In 1988 they finalized their partnership agreement and worked together to bring about primary infrastructure such as roads, railway line, water and electricity. They also accelerated the design of the mine. It was ultimately built and commissioned in April 1991. The American cartels (American Natural Soda Ash Corporation) that were the dominant Soda Ash exporters and had controlled the market in South Africa were green with envy and planned to frustrate the new operation in Botswana. They decided to lower their prices to suffocate the Botswana operation and that caused the expected devastating blow to the business as it collapsed. Soda Ash Botswana was finally liquidated in 1995. The American Soda Ash business magnates were however not the sole cause of the liquidation but there was also a management crisis at Soda Ash Botswana. All was not lost as the shareholders were optimistic and believed there was hope. They put their heads together and revived the operation and the new Botswana Ash(BOTASH) was born. The customers in South Africa supported the operation as they felt that they had been exploited and overcharged by the American suppliers for a long time. BOTASH which hit the ground running was established at a cost of P736 million, with an additional P100 million investment in supporting infrastructure in the form of Sowa township. Botswana government increased its shareholding to 50 percent and Chlor Alkali Holdings a South African company holds an equal 50 percent.

Like any other business operation, BOTASH has had its fair share of challenges, nonetheless it has potential to transform the economy of Botswana more so that it is one of the largest producers and exporters of Soda Ash and salt in the region. It also has the second largest reserves after the Soda Ash produced in Green River Wyoming, United States of America. BOTASH production capacity stands at 300 000 tonnes of Soda Ash per annum and 650 000 tonnes of salt per annum.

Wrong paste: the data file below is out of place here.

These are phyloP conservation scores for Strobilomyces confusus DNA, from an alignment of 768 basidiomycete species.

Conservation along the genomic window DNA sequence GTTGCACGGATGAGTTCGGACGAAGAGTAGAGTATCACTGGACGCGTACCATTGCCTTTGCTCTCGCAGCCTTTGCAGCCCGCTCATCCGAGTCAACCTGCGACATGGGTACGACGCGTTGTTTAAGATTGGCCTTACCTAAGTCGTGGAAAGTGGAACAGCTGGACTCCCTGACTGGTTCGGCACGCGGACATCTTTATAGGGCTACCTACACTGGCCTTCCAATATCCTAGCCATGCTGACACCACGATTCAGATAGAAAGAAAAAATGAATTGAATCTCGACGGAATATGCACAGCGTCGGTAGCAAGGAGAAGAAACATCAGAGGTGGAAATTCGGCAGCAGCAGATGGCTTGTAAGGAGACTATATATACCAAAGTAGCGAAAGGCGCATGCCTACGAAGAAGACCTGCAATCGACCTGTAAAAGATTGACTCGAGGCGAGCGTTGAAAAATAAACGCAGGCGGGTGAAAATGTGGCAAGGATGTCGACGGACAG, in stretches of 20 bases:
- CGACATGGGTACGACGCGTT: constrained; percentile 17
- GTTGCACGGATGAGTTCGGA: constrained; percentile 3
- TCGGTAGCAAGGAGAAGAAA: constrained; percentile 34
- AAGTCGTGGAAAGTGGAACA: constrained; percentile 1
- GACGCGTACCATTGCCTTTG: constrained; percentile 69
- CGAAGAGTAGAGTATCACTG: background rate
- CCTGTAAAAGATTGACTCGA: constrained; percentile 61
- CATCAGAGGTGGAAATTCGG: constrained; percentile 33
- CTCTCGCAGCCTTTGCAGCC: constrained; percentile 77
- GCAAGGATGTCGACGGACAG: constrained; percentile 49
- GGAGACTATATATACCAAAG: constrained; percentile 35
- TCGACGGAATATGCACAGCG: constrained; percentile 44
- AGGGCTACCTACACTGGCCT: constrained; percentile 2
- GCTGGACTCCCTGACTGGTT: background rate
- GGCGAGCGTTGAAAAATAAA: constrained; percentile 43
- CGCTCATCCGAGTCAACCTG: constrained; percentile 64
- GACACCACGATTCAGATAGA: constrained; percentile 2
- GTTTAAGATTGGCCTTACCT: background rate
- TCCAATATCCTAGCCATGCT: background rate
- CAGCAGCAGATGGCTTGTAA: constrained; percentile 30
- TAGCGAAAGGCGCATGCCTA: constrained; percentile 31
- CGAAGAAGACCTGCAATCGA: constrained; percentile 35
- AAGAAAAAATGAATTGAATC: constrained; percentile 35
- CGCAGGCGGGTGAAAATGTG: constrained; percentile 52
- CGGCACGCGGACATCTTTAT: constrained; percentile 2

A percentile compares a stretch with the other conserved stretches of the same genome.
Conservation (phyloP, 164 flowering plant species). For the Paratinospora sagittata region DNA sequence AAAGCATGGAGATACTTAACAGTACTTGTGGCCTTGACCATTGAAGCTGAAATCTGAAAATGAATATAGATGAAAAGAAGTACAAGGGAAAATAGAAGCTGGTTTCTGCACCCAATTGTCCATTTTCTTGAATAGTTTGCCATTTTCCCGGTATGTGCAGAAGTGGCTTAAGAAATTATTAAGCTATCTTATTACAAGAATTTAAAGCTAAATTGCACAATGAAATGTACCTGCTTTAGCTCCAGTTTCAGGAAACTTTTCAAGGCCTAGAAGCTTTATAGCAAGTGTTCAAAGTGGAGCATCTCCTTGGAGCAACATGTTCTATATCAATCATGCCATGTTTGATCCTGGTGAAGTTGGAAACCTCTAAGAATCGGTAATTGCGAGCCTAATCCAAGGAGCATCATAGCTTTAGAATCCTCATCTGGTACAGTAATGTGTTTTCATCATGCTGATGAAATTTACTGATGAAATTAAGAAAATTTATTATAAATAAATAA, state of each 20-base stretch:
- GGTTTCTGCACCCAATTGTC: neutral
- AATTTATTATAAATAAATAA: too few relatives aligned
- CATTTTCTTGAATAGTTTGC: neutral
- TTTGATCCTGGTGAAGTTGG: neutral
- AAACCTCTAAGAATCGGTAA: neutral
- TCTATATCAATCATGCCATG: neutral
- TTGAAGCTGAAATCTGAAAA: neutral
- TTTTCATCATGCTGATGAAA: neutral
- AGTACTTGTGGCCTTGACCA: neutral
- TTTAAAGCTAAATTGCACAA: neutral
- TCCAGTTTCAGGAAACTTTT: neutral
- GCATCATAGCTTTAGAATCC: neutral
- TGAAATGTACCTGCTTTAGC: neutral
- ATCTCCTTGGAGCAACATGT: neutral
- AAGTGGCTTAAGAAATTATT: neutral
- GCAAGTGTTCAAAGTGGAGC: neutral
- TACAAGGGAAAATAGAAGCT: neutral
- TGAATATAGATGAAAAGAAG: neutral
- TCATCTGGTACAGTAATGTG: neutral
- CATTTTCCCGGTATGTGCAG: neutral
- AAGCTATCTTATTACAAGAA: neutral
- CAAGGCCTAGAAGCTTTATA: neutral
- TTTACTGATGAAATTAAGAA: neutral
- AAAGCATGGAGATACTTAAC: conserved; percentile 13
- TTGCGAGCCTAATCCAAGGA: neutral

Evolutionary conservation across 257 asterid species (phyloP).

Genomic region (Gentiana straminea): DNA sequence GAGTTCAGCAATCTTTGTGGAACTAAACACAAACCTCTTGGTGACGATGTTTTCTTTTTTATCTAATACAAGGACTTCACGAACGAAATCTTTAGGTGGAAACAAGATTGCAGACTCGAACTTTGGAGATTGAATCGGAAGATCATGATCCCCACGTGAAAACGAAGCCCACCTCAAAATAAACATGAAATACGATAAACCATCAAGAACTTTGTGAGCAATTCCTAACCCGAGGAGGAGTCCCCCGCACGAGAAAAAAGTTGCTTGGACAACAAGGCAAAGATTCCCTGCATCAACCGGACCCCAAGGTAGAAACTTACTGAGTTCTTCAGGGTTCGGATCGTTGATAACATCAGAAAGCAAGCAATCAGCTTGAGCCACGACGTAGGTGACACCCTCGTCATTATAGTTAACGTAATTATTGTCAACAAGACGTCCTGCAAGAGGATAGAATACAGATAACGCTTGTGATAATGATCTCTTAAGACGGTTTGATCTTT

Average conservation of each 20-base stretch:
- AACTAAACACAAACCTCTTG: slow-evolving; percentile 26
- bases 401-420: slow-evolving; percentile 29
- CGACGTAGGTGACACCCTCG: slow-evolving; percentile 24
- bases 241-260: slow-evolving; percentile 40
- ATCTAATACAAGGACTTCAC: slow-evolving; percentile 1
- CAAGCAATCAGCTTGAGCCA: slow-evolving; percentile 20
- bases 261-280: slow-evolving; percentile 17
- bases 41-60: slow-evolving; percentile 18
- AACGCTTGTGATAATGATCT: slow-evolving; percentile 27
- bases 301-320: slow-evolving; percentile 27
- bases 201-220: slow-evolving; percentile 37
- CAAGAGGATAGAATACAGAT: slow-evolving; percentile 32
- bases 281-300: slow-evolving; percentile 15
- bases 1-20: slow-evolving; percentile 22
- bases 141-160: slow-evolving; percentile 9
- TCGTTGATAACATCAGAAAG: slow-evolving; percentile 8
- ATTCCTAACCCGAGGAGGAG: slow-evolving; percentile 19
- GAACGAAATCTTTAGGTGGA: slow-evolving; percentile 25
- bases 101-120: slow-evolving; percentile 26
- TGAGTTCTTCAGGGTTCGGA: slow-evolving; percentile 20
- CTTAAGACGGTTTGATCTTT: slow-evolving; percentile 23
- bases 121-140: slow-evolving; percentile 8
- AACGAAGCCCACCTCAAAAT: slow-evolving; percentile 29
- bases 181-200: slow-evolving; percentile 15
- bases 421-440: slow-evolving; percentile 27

In an interview with the Sunday Standard last week the Managing Director of BOTAH Mine Kangwani Phatshwane said BOTASH exports most of its Soda Ash to South Africa among other markets in the region. He revealed that this Soda Ash has created a value chain in that country worth close to R40 billion in the form of glass production. He also said it is important to note that almost 40 percent of the Soda Ash that is mined at BOTASH goes into making container glass(glass for beverages). Glass production accounts for 50 percent of global Soda Ash demand.

“The bottles that are used every day to contain beverages and other products are a product of Soda Ash right here from Sowa Town,” he said proudly as he punctuated his statement with a long sigh.

“The second glass product that Soda Ash makes is flat glass which is used to manufacture windows and car windscreens. If you are driving a car that was manufactured after 1995 that glass is probably from BOTASH in Botswana,” he quickly added.

In a sad tone, Phatshwane said Botswana does not have glass manufacturing companies hence all this is done in other countries like South Africa and Zimbabwe. He however said manufacturing glass requires high technology and is labour intensive. On a positive note he said Botswana can also follow suit and look into glass manufacturing as a value chain from Soda Ash which could stimulate the economy by creating lots of jobs. The three major glass manufacturers in South Africa are Consol Glass, Nampak Wiegad and PFG. Zimbabwe also has Zimglass, a glass manufacturing company.